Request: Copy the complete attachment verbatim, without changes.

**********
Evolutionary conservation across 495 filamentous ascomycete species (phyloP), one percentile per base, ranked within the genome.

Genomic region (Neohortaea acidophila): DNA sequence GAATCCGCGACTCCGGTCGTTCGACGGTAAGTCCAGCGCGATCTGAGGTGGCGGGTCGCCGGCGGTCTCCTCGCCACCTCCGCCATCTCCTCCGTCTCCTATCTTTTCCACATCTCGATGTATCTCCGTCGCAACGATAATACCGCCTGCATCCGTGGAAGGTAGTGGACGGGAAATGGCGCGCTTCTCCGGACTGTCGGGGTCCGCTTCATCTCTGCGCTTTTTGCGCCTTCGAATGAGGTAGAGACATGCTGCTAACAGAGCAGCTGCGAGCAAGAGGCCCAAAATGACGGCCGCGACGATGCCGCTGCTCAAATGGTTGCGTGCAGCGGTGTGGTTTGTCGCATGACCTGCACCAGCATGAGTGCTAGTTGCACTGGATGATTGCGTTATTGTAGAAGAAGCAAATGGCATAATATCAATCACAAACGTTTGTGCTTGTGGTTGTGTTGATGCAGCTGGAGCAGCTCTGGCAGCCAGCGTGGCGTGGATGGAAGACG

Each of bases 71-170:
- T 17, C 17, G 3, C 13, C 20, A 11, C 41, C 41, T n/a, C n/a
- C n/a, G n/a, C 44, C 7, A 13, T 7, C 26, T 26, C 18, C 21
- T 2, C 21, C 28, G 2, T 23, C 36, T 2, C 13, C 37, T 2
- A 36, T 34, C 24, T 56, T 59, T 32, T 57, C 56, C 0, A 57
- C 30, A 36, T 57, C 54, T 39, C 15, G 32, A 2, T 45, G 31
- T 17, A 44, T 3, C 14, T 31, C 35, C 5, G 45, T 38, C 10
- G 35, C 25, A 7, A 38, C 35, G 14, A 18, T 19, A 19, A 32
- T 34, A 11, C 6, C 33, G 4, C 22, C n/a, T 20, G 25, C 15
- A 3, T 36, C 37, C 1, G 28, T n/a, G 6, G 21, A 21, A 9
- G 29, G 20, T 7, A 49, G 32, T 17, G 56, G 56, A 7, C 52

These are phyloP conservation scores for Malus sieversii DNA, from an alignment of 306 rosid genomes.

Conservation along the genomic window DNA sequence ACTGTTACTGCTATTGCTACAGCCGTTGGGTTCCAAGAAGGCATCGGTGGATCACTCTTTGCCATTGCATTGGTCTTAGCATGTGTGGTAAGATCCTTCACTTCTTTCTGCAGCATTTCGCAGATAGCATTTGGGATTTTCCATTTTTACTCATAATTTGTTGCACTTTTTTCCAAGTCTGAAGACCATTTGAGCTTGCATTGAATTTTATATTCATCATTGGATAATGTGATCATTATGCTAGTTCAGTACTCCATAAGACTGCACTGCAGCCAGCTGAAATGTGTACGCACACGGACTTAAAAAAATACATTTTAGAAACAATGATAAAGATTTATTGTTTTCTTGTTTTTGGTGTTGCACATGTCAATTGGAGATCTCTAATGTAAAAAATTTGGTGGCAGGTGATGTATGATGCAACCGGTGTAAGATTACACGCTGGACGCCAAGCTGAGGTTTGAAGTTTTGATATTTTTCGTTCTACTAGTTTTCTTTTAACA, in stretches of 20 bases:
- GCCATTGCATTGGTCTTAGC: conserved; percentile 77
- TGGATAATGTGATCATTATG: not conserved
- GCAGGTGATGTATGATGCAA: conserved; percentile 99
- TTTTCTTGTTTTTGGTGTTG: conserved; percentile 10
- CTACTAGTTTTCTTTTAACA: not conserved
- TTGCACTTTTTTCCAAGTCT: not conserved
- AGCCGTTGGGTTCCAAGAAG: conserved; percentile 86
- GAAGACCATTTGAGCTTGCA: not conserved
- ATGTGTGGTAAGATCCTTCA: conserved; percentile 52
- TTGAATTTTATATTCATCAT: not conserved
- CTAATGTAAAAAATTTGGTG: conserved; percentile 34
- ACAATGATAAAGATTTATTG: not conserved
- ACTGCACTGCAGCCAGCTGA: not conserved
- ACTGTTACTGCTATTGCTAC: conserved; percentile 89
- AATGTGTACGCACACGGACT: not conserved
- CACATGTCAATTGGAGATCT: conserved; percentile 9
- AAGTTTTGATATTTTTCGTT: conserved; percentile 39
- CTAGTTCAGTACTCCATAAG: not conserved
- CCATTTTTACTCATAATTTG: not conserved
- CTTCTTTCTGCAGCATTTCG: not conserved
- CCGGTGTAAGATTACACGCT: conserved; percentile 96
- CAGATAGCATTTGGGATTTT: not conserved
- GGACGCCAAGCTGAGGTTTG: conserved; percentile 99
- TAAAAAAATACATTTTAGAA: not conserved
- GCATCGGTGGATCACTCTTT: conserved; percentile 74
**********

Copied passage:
Evolutionary conservation across 495 filamentous ascomycete species (phyloP), one percentile per base, ranked within the genome.

Genomic region (Neohortaea acidophila): DNA sequence GAATCCGCGACTCCGGTCGTTCGACGGTAAGTCCAGCGCGATCTGAGGTGGCGGGTCGCCGGCGGTCTCCTCGCCACCTCCGCCATCTCCTCCGTCTCCTATCTTTTCCACATCTCGATGTATCTCCGTCGCAACGATAATACCGCCTGCATCCGTGGAAGGTAGTGGACGGGAAATGGCGCGCTTCTCCGGACTGTCGGGGTCCGCTTCATCTCTGCGCTTTTTGCGCCTTCGAATGAGGTAGAGACATGCTGCTAACAGAGCAGCTGCGAGCAAGAGGCCCAAAATGACGGCCGCGACGATGCCGCTGCTCAAATGGTTGCGTGCAGCGGTGTGGTTTGTCGCATGACCTGCACCAGCATGAGTGCTAGTTGCACTGGATGATTGCGTTATTGTAGAAGAAGCAAATGGCATAATATCAATCACAAACGTTTGTGCTTGTGGTTGTGTTGATGCAGCTGGAGCAGCTCTGGCAGCCAGCGTGGCGTGGATGGAAGACG

Each of bases 71-170:
- T 17, C 17, G 3, C 13, C 20, A 11, C 41, C 41, T n/a, C n/a
- C n/a, G n/a, C 44, C 7, A 13, T 7, C 26, T 26, C 18, C 21
- T 2, C 21, C 28, G 2, T 23, C 36, T 2, C 13, C 37, T 2
- A 36, T 34, C 24, T 56, T 59, T 32, T 57, C 56, C 0, A 57
- C 30, A 36, T 57, C 54, T 39, C 15, G 32, A 2, T 45, G 31
- T 17, A 44, T 3, C 14, T 31, C 35, C 5, G 45, T 38, C 10
- G 35, C 25, A 7, A 38, C 35, G 14, A 18, T 19, A 19, A 32
- T 34, A 11, C 6, C 33, G 4, C 22, C n/a, T 20, G 25, C 15
- A 3, T 36, C 37, C 1, G 28, T n/a, G 6, G 21, A 21, A 9
- G 29, G 20, T 7, A 49, G 32, T 17, G 56, G 56, A 7, C 52

These are phyloP conservation scores for Malus sieversii DNA, from an alignment of 306 rosid genomes.

Conservation along the genomic window DNA sequence ACTGTTACTGCTATTGCTACAGCCGTTGGGTTCCAAGAAGGCATCGGTGGATCACTCTTTGCCATTGCATTGGTCTTAGCATGTGTGGTAAGATCCTTCACTTCTTTCTGCAGCATTTCGCAGATAGCATTTGGGATTTTCCATTTTTACTCATAATTTGTTGCACTTTTTTCCAAGTCTGAAGACCATTTGAGCTTGCATTGAATTTTATATTCATCATTGGATAATGTGATCATTATGCTAGTTCAGTACTCCATAAGACTGCACTGCAGCCAGCTGAAATGTGTACGCACACGGACTTAAAAAAATACATTTTAGAAACAATGATAAAGATTTATTGTTTTCTTGTTTTTGGTGTTGCACATGTCAATTGGAGATCTCTAATGTAAAAAATTTGGTGGCAGGTGATGTATGATGCAACCGGTGTAAGATTACACGCTGGACGCCAAGCTGAGGTTTGAAGTTTTGATATTTTTCGTTCTACTAGTTTTCTTTTAACA, in stretches of 20 bases:
- GCCATTGCATTGGTCTTAGC: conserved; percentile 77
- TGGATAATGTGATCATTATG: not conserved
- GCAGGTGATGTATGATGCAA: conserved; percentile 99
- TTTTCTTGTTTTTGGTGTTG: conserved; percentile 10
- CTACTAGTTTTCTTTTAACA: not conserved
- TTGCACTTTTTTCCAAGTCT: not conserved
- AGCCGTTGGGTTCCAAGAAG: conserved; percentile 86
- GAAGACCATTTGAGCTTGCA: not conserved
- ATGTGTGGTAAGATCCTTCA: conserved; percentile 52
- TTGAATTTTATATTCATCAT: not conserved
- CTAATGTAAAAAATTTGGTG: conserved; percentile 34
- ACAATGATAAAGATTTATTG: not conserved
- ACTGCACTGCAGCCAGCTGA: not conserved
- ACTGTTACTGCTATTGCTAC: conserved; percentile 89
- AATGTGTACGCACACGGACT: not conserved
- CACATGTCAATTGGAGATCT: conserved; percentile 9
- AAGTTTTGATATTTTTCGTT: conserved; percentile 39
- CTAGTTCAGTACTCCATAAG: not conserved
- CCATTTTTACTCATAATTTG: not conserved
- CTTCTTTCTGCAGCATTTCG: not conserved
- CCGGTGTAAGATTACACGCT: conserved; percentile 96
- CAGATAGCATTTGGGATTTT: not conserved
- GGACGCCAAGCTGAGGTTTG: conserved; percentile 99
- TAAAAAAATACATTTTAGAA: not conserved
- GCATCGGTGGATCACTCTTT: conserved; percentile 74